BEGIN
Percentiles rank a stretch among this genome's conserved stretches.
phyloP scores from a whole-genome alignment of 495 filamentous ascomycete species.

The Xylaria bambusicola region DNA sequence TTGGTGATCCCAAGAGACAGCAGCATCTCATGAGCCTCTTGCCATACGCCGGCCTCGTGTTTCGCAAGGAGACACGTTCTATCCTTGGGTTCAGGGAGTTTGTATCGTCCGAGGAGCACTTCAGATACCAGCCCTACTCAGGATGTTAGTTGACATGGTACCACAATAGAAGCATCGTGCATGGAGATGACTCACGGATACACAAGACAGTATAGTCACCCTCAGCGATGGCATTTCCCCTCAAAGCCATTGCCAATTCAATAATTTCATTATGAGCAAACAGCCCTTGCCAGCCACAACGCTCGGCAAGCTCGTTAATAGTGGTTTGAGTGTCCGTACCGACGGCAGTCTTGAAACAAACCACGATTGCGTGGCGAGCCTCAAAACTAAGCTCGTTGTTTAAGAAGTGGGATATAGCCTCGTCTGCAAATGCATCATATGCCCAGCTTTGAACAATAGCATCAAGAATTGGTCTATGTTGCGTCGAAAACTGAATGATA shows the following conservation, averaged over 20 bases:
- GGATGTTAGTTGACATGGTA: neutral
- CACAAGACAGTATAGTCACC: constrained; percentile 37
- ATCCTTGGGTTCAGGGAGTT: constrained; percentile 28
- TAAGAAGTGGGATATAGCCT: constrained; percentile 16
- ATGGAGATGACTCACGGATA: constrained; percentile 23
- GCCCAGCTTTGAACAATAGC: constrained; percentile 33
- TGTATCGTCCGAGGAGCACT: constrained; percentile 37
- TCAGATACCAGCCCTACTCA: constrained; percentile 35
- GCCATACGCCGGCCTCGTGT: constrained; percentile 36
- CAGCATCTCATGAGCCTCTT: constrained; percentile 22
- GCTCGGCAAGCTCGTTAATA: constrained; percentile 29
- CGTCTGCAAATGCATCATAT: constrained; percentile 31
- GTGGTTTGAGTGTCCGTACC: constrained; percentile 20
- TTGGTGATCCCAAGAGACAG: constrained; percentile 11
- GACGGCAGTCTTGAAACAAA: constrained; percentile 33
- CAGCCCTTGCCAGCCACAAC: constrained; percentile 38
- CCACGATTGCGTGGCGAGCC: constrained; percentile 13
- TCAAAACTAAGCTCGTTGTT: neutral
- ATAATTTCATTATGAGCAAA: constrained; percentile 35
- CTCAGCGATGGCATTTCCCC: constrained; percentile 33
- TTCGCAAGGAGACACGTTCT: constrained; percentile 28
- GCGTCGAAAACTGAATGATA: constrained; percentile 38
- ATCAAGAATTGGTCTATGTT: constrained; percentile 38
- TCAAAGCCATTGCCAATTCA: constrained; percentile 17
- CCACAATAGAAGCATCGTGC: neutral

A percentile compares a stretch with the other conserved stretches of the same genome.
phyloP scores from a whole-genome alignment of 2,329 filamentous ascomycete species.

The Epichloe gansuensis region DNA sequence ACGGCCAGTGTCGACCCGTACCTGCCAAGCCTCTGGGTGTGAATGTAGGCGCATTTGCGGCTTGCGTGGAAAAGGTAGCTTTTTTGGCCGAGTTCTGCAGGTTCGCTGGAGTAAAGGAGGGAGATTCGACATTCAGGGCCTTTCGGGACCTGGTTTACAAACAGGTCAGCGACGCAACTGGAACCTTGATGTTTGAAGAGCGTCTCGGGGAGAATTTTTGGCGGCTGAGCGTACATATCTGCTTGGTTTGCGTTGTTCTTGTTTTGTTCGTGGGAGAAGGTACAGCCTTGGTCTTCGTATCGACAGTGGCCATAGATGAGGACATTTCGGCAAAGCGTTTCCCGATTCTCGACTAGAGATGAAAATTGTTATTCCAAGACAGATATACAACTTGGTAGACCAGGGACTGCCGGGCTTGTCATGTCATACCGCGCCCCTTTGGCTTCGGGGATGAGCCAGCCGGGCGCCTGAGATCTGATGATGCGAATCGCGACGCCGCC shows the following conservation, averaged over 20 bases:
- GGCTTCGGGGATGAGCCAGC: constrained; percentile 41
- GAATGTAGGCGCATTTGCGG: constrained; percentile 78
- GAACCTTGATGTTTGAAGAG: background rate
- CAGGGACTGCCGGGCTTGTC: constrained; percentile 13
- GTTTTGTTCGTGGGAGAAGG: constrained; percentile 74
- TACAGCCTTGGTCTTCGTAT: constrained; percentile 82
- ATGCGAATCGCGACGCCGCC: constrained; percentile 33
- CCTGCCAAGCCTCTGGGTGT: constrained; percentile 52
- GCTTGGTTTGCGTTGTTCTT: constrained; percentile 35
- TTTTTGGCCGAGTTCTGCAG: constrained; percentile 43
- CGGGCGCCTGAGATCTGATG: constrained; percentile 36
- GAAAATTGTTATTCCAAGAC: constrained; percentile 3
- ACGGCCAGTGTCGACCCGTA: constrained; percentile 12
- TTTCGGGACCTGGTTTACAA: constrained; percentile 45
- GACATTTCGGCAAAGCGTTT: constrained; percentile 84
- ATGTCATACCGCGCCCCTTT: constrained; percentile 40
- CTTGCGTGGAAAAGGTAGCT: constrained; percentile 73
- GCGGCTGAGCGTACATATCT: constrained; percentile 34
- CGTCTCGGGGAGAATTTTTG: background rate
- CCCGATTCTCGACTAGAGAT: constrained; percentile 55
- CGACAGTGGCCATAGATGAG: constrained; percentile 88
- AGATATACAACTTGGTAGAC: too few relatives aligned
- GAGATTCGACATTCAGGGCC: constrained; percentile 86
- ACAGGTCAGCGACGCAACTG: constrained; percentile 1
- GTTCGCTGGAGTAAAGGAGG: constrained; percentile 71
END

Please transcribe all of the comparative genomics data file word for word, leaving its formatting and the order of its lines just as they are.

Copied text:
Percentiles rank a stretch among this genome's conserved stretches.
phyloP scores from a whole-genome alignment of 495 filamentous ascomycete species.

The Xylaria bambusicola region DNA sequence TTGGTGATCCCAAGAGACAGCAGCATCTCATGAGCCTCTTGCCATACGCCGGCCTCGTGTTTCGCAAGGAGACACGTTCTATCCTTGGGTTCAGGGAGTTTGTATCGTCCGAGGAGCACTTCAGATACCAGCCCTACTCAGGATGTTAGTTGACATGGTACCACAATAGAAGCATCGTGCATGGAGATGACTCACGGATACACAAGACAGTATAGTCACCCTCAGCGATGGCATTTCCCCTCAAAGCCATTGCCAATTCAATAATTTCATTATGAGCAAACAGCCCTTGCCAGCCACAACGCTCGGCAAGCTCGTTAATAGTGGTTTGAGTGTCCGTACCGACGGCAGTCTTGAAACAAACCACGATTGCGTGGCGAGCCTCAAAACTAAGCTCGTTGTTTAAGAAGTGGGATATAGCCTCGTCTGCAAATGCATCATATGCCCAGCTTTGAACAATAGCATCAAGAATTGGTCTATGTTGCGTCGAAAACTGAATGATA shows the following conservation, averaged over 20 bases:
- GGATGTTAGTTGACATGGTA: neutral
- CACAAGACAGTATAGTCACC: constrained; percentile 37
- ATCCTTGGGTTCAGGGAGTT: constrained; percentile 28
- TAAGAAGTGGGATATAGCCT: constrained; percentile 16
- ATGGAGATGACTCACGGATA: constrained; percentile 23
- GCCCAGCTTTGAACAATAGC: constrained; percentile 33
- TGTATCGTCCGAGGAGCACT: constrained; percentile 37
- TCAGATACCAGCCCTACTCA: constrained; percentile 35
- GCCATACGCCGGCCTCGTGT: constrained; percentile 36
- CAGCATCTCATGAGCCTCTT: constrained; percentile 22
- GCTCGGCAAGCTCGTTAATA: constrained; percentile 29
- CGTCTGCAAATGCATCATAT: constrained; percentile 31
- GTGGTTTGAGTGTCCGTACC: constrained; percentile 20
- TTGGTGATCCCAAGAGACAG: constrained; percentile 11
- GACGGCAGTCTTGAAACAAA: constrained; percentile 33
- CAGCCCTTGCCAGCCACAAC: constrained; percentile 38
- CCACGATTGCGTGGCGAGCC: constrained; percentile 13
- TCAAAACTAAGCTCGTTGTT: neutral
- ATAATTTCATTATGAGCAAA: constrained; percentile 35
- CTCAGCGATGGCATTTCCCC: constrained; percentile 33
- TTCGCAAGGAGACACGTTCT: constrained; percentile 28
- GCGTCGAAAACTGAATGATA: constrained; percentile 38
- ATCAAGAATTGGTCTATGTT: constrained; percentile 38
- TCAAAGCCATTGCCAATTCA: constrained; percentile 17
- CCACAATAGAAGCATCGTGC: neutral

A percentile compares a stretch with the other conserved stretches of the same genome.
phyloP scores from a whole-genome alignment of 2,329 filamentous ascomycete species.

The Epichloe gansuensis region DNA sequence ACGGCCAGTGTCGACCCGTACCTGCCAAGCCTCTGGGTGTGAATGTAGGCGCATTTGCGGCTTGCGTGGAAAAGGTAGCTTTTTTGGCCGAGTTCTGCAGGTTCGCTGGAGTAAAGGAGGGAGATTCGACATTCAGGGCCTTTCGGGACCTGGTTTACAAACAGGTCAGCGACGCAACTGGAACCTTGATGTTTGAAGAGCGTCTCGGGGAGAATTTTTGGCGGCTGAGCGTACATATCTGCTTGGTTTGCGTTGTTCTTGTTTTGTTCGTGGGAGAAGGTACAGCCTTGGTCTTCGTATCGACAGTGGCCATAGATGAGGACATTTCGGCAAAGCGTTTCCCGATTCTCGACTAGAGATGAAAATTGTTATTCCAAGACAGATATACAACTTGGTAGACCAGGGACTGCCGGGCTTGTCATGTCATACCGCGCCCCTTTGGCTTCGGGGATGAGCCAGCCGGGCGCCTGAGATCTGATGATGCGAATCGCGACGCCGCC shows the following conservation, averaged over 20 bases:
- GGCTTCGGGGATGAGCCAGC: constrained; percentile 41
- GAATGTAGGCGCATTTGCGG: constrained; percentile 78
- GAACCTTGATGTTTGAAGAG: background rate
- CAGGGACTGCCGGGCTTGTC: constrained; percentile 13
- GTTTTGTTCGTGGGAGAAGG: constrained; percentile 74
- TACAGCCTTGGTCTTCGTAT: constrained; percentile 82
- ATGCGAATCGCGACGCCGCC: constrained; percentile 33
- CCTGCCAAGCCTCTGGGTGT: constrained; percentile 52
- GCTTGGTTTGCGTTGTTCTT: constrained; percentile 35
- TTTTTGGCCGAGTTCTGCAG: constrained; percentile 43
- CGGGCGCCTGAGATCTGATG: constrained; percentile 36
- GAAAATTGTTATTCCAAGAC: constrained; percentile 3
- ACGGCCAGTGTCGACCCGTA: constrained; percentile 12
- TTTCGGGACCTGGTTTACAA: constrained; percentile 45
- GACATTTCGGCAAAGCGTTT: constrained; percentile 84
- ATGTCATACCGCGCCCCTTT: constrained; percentile 40
- CTTGCGTGGAAAAGGTAGCT: constrained; percentile 73
- GCGGCTGAGCGTACATATCT: constrained; percentile 34
- CGTCTCGGGGAGAATTTTTG: background rate
- CCCGATTCTCGACTAGAGAT: constrained; percentile 55
- CGACAGTGGCCATAGATGAG: constrained; percentile 88
- AGATATACAACTTGGTAGAC: too few relatives aligned
- GAGATTCGACATTCAGGGCC: constrained; percentile 86
- ACAGGTCAGCGACGCAACTG: constrained; percentile 1
- GTTCGCTGGAGTAAAGGAGG: constrained; percentile 71